Reference throughout this specification to “one embodiment” or “an embodiment” means that a particular feature, structure or characteristic described in connection with the embodiment is included in at least one embodiment. Thus, the appearances of the phrases “in one embodiment” or “in an embodiment” in various places throughout this specification are not necessarily all referring to the same embodiment. Furthermore, the particular features, structures, or characteristics may be combined in any suitable manner in one or more embodiments.

As used in this specification and the appended claims, the singular forms “a,” “an,” and “the” include plural referents unless the content clearly dictates otherwise. It should also be noted that the term “or” is generally employed in its sense including “and/or” unless the content clearly dictates otherwise.

The headings and Abstract of the Disclosure provided herein are for convenience only and do not interpret the scope or meaning of the embodiments.

Any process descriptions or blocks in flowcharts described below may be understood as representing modules, segments, or portions of code which include one or more executable instructions for implementing specific logical functions. In alternative embodiments, various logical functions, or acts may be executed out of order from that shown or discussed, including substantially concurrently or in reverse order, and/or manually, depending on the functionality involved, as would be understood by those reasonably skilled in the art.

FIG. 1 shows a schematic diagram of a gaming machine management system 100 according to one non-limiting illustrated embodiment. The gaming machine management system 100 has a gaming machine management server 102 that is in remote communication with at least one gaming machine. While FIG. 1 shows three gaming machines, individually referenced as 104 a-104 c and collectively referenced as 104, it is to be understood that the gaming machine management system 100 may include more or less gaming machines 104. The illustrated embodiment is provided merely for the sake of clarity and the number of gaming machines is not limited thereto.

In the embodiment shown in FIG. 1, the gaming machine 104 a is in a powered on state with an executing operating system. The gaming machine 104 a is communicatively coupled to the game management server 102 by an in-band communication channel 106 a. Communications carried by the in-band communication channel 106 a are at an “operating system” level and include communications provided by an operating system of the gaming machine 104 a and communications provided to the operating system of the gaming machine 104 a.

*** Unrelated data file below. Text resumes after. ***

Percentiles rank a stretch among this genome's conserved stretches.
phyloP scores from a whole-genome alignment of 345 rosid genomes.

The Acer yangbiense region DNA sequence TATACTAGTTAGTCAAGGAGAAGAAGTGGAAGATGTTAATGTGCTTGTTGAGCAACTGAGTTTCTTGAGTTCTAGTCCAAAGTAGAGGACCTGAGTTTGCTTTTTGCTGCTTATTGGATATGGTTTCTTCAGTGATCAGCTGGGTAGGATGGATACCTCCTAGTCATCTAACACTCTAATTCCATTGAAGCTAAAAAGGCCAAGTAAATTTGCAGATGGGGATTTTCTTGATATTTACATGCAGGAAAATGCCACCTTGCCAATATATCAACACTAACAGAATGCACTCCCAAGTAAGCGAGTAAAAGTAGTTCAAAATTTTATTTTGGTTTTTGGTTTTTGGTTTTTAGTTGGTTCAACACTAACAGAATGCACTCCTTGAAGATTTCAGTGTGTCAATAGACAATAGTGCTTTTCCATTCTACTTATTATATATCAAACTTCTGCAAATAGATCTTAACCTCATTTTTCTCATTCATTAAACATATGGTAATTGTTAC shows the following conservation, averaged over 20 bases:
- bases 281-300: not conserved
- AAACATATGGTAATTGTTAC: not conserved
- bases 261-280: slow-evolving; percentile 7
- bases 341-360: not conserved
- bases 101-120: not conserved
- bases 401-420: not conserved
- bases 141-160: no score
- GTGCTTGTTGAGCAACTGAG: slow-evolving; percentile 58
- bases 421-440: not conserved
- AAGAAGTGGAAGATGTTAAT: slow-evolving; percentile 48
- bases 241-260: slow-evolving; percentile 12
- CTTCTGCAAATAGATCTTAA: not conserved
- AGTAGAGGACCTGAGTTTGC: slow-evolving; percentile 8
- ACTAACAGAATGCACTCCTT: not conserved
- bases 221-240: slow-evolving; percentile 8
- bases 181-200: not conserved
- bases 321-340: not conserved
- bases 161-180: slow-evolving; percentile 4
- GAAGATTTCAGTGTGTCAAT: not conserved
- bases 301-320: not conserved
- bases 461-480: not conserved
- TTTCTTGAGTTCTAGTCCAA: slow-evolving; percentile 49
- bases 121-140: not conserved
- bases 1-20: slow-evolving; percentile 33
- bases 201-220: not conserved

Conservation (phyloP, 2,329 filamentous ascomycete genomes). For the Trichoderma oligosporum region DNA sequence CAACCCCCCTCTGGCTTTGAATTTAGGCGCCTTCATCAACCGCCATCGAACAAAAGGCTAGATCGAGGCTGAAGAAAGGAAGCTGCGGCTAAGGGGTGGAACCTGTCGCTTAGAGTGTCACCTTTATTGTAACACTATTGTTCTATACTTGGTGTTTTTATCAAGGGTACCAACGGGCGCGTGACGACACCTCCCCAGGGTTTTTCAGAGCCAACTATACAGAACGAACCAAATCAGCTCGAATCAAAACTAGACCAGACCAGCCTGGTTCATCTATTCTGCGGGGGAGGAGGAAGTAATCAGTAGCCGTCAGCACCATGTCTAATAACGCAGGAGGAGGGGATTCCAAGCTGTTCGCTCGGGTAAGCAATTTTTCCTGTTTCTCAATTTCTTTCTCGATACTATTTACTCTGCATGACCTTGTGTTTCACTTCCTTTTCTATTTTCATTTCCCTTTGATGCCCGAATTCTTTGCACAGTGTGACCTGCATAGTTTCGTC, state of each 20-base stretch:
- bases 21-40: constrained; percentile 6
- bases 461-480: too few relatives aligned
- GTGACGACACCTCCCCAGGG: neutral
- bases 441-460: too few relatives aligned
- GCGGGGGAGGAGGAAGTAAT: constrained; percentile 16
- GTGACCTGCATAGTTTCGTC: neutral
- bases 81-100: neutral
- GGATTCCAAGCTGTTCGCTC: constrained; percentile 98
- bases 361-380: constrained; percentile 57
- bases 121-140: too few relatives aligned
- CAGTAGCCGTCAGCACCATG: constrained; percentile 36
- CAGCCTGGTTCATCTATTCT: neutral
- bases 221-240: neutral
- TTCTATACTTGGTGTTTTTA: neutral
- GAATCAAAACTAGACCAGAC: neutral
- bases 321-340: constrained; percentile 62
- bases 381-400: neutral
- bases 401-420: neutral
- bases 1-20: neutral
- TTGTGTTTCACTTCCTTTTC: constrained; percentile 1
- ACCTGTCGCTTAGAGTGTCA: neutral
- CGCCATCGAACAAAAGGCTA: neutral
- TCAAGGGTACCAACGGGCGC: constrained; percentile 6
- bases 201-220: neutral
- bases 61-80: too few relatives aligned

The gaming machines 104 b, 104 c are configured to communicate with the game management server 102 via in-band communication channels 106 b, 106 c, respectively, when said communication channels 106 b, 106 c are “up” or operative. In-band communication channels are collectively referenced as 106.

In the embodiment shown in FIG. 1, the communication channels 106 b, 106 c between the game management server 102 and the gaming machines 104 b, 104 c, respectively, are shown as being broken or inoperative such that there is no communication via the respective communication channels 106 b, 106 c.

In the embodiment shown in FIG. 1, the gaming machine 104 b is in a powered off state. In the powered off state, the gaming machine 104 b uses an amount of electrical current such that the gaming machine 104 b may be re-booted faster than it would otherwise re-boot. In the powered off state, an operating system of the gaming machine is not being executed, and consequently, standard communications via the communication channel 106 b are “down” or inoperative.

In the embodiment shown in FIG. 1, the gaming machine 104 c is in a powered on state, but an operating system of the gaming machine 104 c is not executing. In other words, the gaming machine 104 c may be a state similar to a “crashed” personal computer. In this case, the operating system of the gaming machine is not being executed, and consequently, standard communications via the communication channel 106 c are down.

In some embodiments, the gaming machine 104 c is in a powered on state, but standard communications via the communication channel 106 c are down. This situation may arise when an application on the gaming machine 104 c freezes or crashes in such a way that the communication channel 106 c is brought down, even if the operating system is being executed concurrently.